Microplastics may be having a moment in the spotlight, as the public is increasingly aware of their presence in the environment around us. But as more evidence of their presence comes to light, it’s becoming clearer that we don’t yet have a handle on how big or bad the problem is.
A new paper in reports finding microplastics in a region that should be pristine: the French Pyrenees mountains. The researchers estimated that the particles could have traveled from as far as 95 km away, but they suggest that it could be possible for microplastics to travel even further on the wind—meaning that even places relatively untouched by humans are now being polluted by our plastics.
The mystery of the disappearing plastic
Every year, millions of tonnes of plastic are produced. In 2016, this figure was estimated to be around 335 million tonnes. We have no idea where most of this ends up. The amounts that are recovered in recycling plants and landfill don’t match the amount being produced. Some of it stays in use, sometimes for decades, which explains part of the discrepancy. An estimated 10 percent ends up in the oceans. Although these numbers could change with further research, there’s still a gap.
Wherever that plastic is ending up, we know that it’s breaking down over time, disintegrating into micro particles less than 5mm in size, and some even breakdown down to the nano scale at less than one micrometer. (For context, the micrometer is a unit that’s often used to discuss bacteria and cells—the human sperm head is around 5 micrometers in length.) The effect that these particles will have on a global scale as they continue to accumulate is not even remotely understood.
A huge part of getting a handle on the consequences is just understanding where all the plastic ends up. The Pyrenees are an ideal place to assess how far it might travel, as they’re sparsely populated, difficult to get to, and have no industrial activity or large-scale farming. So for five months, a team of researchers gathered samples from the Bernadouze meteorological station, 6km (~3.7 miles) away from the closest village. The samples were from “atmospheric fallout”—anything falling from the sky, either wet or dry, ranging from dust to rain and snow.
The problem with microplastics being (potentially) everywhere is that contamination becomes a concern. Plastic fibers from clothing, containers, and equipment could all hypothetically make their way into the sample. To guard against this, the researchers took precautions like wearing cotton clothing as they approached the sample collection devices, approaching from downwind, and storing everything in glass. They also collected and processed “blank” samples taken from closed containers left at the field site to double-check that any plastics found in the real samples had really made their way there through the atmosphere.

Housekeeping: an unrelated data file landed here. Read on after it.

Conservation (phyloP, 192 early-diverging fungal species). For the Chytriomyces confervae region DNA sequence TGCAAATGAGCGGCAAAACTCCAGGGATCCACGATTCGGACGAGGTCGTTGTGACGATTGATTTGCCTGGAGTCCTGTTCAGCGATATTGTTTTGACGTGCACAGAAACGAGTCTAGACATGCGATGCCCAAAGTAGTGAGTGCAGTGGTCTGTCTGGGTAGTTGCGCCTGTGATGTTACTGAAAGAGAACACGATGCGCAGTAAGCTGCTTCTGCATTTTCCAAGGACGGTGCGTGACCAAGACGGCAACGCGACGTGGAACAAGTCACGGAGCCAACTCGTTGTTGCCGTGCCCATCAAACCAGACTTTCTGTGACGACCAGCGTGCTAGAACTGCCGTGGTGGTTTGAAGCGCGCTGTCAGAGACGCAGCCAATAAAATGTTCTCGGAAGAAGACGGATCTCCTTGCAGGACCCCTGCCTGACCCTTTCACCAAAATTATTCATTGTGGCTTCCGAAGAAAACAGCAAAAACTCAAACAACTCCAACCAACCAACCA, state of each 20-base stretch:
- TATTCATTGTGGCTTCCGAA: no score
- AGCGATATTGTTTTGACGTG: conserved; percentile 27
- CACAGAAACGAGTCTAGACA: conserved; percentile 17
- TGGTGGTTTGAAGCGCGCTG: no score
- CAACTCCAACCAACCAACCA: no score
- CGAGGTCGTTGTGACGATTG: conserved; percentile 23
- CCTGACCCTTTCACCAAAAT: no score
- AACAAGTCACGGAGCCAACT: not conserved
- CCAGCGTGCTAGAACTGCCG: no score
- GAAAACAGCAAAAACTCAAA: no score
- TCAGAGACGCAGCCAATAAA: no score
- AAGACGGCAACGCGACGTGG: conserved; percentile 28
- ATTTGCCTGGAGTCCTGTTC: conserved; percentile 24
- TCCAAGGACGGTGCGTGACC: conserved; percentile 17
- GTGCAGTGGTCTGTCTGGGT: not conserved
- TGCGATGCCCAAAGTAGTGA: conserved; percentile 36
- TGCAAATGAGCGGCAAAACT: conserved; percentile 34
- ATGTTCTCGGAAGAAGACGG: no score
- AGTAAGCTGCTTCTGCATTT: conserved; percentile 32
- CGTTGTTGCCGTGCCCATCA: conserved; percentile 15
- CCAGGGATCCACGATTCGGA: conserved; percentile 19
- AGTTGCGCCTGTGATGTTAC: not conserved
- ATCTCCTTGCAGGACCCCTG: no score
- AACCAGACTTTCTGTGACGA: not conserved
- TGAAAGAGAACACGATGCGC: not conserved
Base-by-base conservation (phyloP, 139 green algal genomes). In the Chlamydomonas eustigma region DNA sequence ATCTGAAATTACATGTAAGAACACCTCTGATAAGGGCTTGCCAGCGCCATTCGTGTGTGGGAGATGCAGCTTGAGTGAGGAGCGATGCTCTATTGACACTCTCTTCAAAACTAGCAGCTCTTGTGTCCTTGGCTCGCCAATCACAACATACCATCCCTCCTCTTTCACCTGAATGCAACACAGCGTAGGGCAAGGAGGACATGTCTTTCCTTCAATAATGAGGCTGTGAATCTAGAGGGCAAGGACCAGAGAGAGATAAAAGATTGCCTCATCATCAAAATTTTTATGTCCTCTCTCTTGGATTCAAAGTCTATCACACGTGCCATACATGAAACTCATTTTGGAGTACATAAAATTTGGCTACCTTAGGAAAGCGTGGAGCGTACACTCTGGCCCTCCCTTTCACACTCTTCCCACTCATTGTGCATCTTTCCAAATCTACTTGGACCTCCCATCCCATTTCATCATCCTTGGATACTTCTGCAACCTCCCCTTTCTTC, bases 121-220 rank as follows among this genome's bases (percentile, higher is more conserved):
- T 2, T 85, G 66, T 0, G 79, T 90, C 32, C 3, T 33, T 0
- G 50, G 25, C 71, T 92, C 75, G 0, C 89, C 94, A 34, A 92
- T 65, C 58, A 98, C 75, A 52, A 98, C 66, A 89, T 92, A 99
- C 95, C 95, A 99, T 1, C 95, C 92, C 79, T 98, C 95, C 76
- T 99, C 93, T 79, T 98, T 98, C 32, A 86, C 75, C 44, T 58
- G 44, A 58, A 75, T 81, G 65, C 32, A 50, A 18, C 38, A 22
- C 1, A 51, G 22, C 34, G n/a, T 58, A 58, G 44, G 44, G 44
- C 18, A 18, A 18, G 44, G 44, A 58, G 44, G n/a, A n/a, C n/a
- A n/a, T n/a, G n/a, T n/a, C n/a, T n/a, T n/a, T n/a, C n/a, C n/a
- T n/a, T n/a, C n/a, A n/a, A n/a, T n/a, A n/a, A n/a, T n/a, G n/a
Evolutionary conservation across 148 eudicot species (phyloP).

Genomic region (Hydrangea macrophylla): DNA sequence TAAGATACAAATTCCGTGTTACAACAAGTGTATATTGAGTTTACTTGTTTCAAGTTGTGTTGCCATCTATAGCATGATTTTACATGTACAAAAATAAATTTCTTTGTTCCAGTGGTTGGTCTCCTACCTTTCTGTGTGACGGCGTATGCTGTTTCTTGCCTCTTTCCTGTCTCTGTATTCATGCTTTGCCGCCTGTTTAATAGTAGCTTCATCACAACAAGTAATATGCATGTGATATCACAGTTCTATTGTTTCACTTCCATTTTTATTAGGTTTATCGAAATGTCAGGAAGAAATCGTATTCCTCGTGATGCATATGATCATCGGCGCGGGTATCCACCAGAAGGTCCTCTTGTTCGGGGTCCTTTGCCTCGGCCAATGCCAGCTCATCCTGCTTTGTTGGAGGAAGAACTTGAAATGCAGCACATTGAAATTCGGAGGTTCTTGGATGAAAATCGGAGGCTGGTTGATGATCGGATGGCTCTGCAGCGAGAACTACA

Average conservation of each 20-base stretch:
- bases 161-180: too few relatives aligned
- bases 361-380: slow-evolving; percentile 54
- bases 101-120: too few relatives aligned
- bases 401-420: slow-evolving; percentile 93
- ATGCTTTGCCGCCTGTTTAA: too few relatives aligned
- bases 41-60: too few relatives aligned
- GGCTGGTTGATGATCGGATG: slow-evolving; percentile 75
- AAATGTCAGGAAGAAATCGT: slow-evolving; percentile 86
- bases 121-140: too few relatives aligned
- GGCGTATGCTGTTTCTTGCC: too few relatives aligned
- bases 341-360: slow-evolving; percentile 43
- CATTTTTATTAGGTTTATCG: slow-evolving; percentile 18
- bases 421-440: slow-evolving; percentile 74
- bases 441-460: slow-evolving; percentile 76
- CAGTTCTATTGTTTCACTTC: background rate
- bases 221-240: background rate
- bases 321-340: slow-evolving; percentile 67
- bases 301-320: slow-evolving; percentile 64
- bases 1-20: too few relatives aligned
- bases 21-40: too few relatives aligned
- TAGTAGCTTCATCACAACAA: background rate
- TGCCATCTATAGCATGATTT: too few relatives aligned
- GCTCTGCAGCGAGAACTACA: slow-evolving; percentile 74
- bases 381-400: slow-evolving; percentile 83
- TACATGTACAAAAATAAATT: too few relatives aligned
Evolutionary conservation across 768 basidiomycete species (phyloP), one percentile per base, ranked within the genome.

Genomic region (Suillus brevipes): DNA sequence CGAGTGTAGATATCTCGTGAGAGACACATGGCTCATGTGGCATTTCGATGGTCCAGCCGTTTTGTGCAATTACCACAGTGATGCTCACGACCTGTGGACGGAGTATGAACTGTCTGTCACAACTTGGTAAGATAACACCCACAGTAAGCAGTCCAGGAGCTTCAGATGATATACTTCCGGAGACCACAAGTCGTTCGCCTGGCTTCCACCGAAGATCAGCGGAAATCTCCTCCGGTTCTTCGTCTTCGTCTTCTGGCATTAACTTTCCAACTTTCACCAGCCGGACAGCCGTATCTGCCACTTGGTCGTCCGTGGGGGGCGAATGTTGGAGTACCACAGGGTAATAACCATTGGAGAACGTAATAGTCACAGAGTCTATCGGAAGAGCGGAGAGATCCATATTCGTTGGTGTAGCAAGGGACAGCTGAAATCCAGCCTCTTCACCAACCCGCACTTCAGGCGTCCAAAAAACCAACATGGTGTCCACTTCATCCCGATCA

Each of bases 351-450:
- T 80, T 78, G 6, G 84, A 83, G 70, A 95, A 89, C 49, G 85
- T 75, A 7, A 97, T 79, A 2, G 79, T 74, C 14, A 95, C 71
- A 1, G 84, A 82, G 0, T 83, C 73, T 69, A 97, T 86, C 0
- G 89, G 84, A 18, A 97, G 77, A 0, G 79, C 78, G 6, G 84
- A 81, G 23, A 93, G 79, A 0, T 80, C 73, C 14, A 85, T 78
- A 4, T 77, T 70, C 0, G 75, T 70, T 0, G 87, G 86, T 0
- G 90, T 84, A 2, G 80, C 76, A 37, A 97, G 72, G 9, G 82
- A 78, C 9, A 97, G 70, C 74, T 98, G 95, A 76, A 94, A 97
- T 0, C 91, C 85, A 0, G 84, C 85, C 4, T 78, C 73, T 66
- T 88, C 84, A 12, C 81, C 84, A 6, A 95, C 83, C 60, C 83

The plastics are blowin’ in the wind
Microplastics were found in every sample the researchers gathered—on average, 365 particles per square meter were deposited every day. The most common kind of plastic was polystyrene, followed by polyethylene (the kind of plastic used in plastic bags and single-use packaging).
The number of particles being deposited correlated strongly with wind speeds, with more particles being found following higher winds. Precipitation—both wind and snow—were also strongly linked. The researchers looked at the wind speeds and directions that had been recorded throughout the study, and they used this to calculate how far particles of the sizes they found could have been transported, estimating that the plastics could have come from nearly 100 km away.
That’s a “highly simplified assessment,” the team notes—it doesn’t take into account all the different atmospheric variables that could change the numbers. With evidence that dust particles (which are well within the range of sizes of plastic particles) can travel up to 3,500 km (~2175 miles), it’s possible they could come from even further away.
Research that analyzes the size of the plastic particles it finds show that there’s a trend towards finer particles over time. As particles get smaller, their ability to be dispersed far and wide increases. Microplastics have now been found everywhere from drinking water to city air, and there’s evidence of plastic particles in fish liver, suggesting that they could pass through organ systems. All of this makes it clear that tiny, invisible plastic dust is becoming ubiquitous on our planet. We’re only just starting to understand what the effects of that will be.